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Previous research has suggested that distributional learning mechanisms may contribute to the acquisition of semantic knowledge. However, distributional learning mechanisms, statistical learning, and contemporary “deep learning” approaches have been criticized for being incapable of learning the kind of abstract and structured knowledge that many think is required for acquisition of semantic knowledge. In this paper, we show that recurrent neural networks, trained on noisy naturalistic speech to children, do in fact learn what appears to be abstract and structured knowledge. We trained two types of recurrent neural networks (Simple Recurrent Network, and Long Short-Term Memory) to predict word sequences in a 5-million-word corpus of speech directed to children ages 0–3 years old, and assessed what semantic knowledge they acquired. We found that learned internal representations are encoding various abstract grammatical and semantic features that are useful for predicting word sequences. Assessing the organization of semantic knowledge in terms of the similarity structure, we found evidence of emergent categorical and hierarchical structure in both models. We found that the Long Short-term Memory (LSTM) and SRN are both learning very similar kinds of representations, but the LSTM achieved higher levels of performance on a quantitative evaluation. We also trained a non-recurrent neural network, Skip-gram, on the same input to compare our results to the state-of-the-art in machine learning. We found that Skip-gram achieves relatively similar performance to the LSTM, but is representing words more in terms of thematic compared to taxonomic relations, and we provide reasons why this might be the case. Our findings show that a learning system that derives abstract, distributed representations for the purpose of predicting sequential dependencies in naturalistic language may provide insight into emergence of many properties of the developing semantic system.
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Meaning is a fundamental component of nearly all aspects of human cognition, but formal models of semantic memory have classically lagged behind many other areas of cognition. However, computational models of semantic memory have seen a surge progress in the last two decades, advancing our knowledge of how meaning is constructed from experience, how knowledge is represented and used, and what processes are likely to be culprit in disorders characterized by semantic impairment. This chapter provides an overview of several recent clusters of models and trends in the literature, including modern connectionist and distributional models of semantic memory, and contemporary advances in grounding semantic models with perceptual information and models of compositional semantics. Several common lessons have emerged from both the connectionist and distributional literatures, and we attempt to synthesize these themes to better focus future developments in semantic modeling.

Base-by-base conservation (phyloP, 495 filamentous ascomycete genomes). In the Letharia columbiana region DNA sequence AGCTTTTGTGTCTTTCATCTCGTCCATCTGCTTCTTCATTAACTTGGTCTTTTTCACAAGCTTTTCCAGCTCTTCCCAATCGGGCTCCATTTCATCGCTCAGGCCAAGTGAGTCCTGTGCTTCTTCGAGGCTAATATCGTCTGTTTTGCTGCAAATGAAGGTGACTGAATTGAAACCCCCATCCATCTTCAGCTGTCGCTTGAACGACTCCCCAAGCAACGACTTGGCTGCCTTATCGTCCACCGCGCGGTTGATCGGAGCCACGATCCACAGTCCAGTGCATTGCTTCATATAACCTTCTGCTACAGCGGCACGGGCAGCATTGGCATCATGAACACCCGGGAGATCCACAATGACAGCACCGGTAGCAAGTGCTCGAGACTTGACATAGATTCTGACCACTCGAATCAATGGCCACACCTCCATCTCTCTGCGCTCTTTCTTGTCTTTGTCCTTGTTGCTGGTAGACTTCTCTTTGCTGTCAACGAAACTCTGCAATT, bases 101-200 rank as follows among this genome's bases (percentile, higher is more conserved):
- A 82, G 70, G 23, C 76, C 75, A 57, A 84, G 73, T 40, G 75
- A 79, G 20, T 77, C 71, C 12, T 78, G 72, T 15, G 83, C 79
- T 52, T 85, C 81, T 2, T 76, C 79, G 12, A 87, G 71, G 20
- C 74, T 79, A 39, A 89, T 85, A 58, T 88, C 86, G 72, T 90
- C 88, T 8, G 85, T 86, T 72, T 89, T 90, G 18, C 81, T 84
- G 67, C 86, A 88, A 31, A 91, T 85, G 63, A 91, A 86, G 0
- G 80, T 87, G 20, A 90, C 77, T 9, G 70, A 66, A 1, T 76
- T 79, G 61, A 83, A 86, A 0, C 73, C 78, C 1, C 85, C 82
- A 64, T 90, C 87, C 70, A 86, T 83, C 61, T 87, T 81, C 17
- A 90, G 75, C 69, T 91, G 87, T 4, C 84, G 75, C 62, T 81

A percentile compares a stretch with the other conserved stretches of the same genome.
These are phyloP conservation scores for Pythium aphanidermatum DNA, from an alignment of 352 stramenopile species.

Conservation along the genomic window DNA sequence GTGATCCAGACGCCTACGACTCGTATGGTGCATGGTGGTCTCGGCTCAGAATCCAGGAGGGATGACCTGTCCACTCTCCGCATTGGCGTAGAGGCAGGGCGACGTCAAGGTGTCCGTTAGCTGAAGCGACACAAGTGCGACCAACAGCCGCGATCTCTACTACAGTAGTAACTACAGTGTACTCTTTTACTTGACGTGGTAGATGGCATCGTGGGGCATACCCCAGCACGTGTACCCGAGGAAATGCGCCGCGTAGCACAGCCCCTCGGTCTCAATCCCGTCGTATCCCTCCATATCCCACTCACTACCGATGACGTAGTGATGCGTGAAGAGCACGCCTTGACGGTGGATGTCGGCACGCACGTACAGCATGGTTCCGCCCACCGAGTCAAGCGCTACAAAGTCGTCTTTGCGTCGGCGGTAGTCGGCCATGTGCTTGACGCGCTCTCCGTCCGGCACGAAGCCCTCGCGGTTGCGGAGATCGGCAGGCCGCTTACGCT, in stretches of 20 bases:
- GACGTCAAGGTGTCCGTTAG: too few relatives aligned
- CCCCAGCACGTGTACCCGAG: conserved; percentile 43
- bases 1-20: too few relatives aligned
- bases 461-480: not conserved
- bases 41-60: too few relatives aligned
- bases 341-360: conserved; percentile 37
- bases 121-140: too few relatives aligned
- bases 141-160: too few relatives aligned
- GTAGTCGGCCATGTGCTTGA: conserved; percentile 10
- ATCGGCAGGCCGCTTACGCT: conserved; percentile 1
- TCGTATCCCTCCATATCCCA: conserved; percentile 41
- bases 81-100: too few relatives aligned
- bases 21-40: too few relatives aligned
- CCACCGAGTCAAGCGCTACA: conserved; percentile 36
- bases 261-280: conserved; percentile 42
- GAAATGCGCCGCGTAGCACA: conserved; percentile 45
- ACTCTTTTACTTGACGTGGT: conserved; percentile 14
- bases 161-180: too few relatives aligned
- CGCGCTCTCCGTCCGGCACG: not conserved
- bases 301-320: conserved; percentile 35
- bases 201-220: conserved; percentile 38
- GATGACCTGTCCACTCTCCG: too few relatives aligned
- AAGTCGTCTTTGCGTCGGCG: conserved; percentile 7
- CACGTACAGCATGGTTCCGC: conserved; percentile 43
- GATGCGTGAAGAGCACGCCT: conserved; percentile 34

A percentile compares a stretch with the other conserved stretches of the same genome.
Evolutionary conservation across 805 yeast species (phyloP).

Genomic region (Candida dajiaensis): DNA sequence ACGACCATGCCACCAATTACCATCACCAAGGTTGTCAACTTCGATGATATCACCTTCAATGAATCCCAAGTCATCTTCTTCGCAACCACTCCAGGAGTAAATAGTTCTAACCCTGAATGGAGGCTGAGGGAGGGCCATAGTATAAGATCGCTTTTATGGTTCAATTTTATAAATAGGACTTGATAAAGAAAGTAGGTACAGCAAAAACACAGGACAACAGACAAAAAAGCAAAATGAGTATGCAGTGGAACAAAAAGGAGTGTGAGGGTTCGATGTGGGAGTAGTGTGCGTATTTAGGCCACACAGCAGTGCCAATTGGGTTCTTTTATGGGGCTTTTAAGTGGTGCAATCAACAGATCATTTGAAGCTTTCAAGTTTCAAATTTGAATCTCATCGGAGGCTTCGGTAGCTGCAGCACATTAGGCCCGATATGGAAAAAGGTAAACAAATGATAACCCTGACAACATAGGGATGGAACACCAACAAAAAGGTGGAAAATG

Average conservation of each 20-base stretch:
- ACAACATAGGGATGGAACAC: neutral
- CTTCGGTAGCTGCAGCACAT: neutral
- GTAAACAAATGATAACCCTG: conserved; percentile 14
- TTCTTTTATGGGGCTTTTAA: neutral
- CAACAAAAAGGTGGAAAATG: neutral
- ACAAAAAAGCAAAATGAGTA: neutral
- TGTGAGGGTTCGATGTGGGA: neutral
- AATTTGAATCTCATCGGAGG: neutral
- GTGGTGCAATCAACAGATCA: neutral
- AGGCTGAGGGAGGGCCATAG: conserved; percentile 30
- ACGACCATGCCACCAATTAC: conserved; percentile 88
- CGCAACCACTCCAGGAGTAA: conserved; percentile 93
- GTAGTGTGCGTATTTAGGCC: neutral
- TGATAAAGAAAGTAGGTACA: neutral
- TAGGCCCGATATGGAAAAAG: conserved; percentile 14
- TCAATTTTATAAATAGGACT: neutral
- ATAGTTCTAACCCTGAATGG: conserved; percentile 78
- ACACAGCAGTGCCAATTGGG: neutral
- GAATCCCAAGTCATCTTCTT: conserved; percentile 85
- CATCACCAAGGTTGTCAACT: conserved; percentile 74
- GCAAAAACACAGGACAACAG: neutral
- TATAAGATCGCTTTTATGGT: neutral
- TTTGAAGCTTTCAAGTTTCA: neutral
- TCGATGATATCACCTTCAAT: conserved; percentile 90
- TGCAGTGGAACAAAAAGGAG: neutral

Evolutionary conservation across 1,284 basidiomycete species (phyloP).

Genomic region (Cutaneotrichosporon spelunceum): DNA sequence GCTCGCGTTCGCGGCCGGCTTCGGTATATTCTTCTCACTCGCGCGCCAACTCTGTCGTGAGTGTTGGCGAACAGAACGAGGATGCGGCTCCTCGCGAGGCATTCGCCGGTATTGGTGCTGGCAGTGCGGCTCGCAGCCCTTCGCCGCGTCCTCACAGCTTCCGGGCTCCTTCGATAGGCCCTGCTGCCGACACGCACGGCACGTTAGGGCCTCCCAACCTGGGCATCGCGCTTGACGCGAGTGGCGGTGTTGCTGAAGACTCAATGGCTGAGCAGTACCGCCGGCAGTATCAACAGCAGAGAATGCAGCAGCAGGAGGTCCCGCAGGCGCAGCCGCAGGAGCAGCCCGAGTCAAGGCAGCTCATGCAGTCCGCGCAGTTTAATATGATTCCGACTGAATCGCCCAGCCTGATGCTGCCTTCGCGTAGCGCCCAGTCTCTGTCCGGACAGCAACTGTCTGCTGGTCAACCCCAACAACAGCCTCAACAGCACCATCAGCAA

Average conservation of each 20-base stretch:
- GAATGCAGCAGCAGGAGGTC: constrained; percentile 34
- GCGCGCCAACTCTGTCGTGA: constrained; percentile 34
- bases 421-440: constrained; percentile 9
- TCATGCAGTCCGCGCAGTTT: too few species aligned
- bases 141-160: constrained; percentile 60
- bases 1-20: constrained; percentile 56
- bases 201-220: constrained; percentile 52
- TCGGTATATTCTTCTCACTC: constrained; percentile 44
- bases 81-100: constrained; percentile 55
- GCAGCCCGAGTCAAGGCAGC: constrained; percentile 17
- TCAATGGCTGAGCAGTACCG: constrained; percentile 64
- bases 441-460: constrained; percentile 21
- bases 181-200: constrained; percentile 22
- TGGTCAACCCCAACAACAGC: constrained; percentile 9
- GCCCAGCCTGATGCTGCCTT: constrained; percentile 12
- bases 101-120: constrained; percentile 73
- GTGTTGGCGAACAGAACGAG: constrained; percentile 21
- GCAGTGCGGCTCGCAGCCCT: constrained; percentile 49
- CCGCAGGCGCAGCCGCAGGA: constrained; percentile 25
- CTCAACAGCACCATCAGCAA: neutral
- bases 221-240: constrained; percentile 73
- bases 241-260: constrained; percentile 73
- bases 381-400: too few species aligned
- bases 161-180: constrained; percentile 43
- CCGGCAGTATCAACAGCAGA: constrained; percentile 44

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Our experience of the world seems to divide naturally into discrete, temporally extended events, yet the mechanisms underlying the learning and identification of events are poorly understood. Research on event perception has focused on transient elevations in predictive uncertainty or surprise as the primary signal driving event segmentation. We present human behavioral and functional magnetic resonance imaging (fMRI) evidence in favor of a different account, in which event representations coalesce around clusters or 'communities' of mutually predicting stimuli. Through parsing behavior, fMRI adaptation and multivoxel pattern analysis, we demonstrate the emergence of event representations in a domain containing such community structure, but in which transition probabilities (the basis of uncertainty and surprise) are uniform. We present a computational account of how the relevant representations might arise, proposing a direct connection between event learning and the learning of semantic categories.
The current study examined whether and how the variety of episodic contexts influences the integration of novel words into semantic network via thematic and taxonomic relations in a semantic priming task with event-related potential (ERP) technique. The novel words were acquired from discourses containing either single or multiple episodes. We found that corresponding concepts, targets thematic-related to learning episodes (Experiment 1) and taxonomic-related targets (Experiment 2) elicited semantic-priming N400s/LPCs effects compared to the unrelated targets in both conditions, whereas the targets thematic-related to unlearned episodes (Experiment 1) and feature-related targets (Experiment 2) elicited semantic-priming N400s/LPCs effects only in the multiple episodic condition. These results indicated that only the novel words learned from variable episodes could successfully prime thematically related words in unlearned episodes and feature-related words. Our findings suggest that the variety of episodic contexts contributes to establishing more stable and richer semantic representations of the novel words.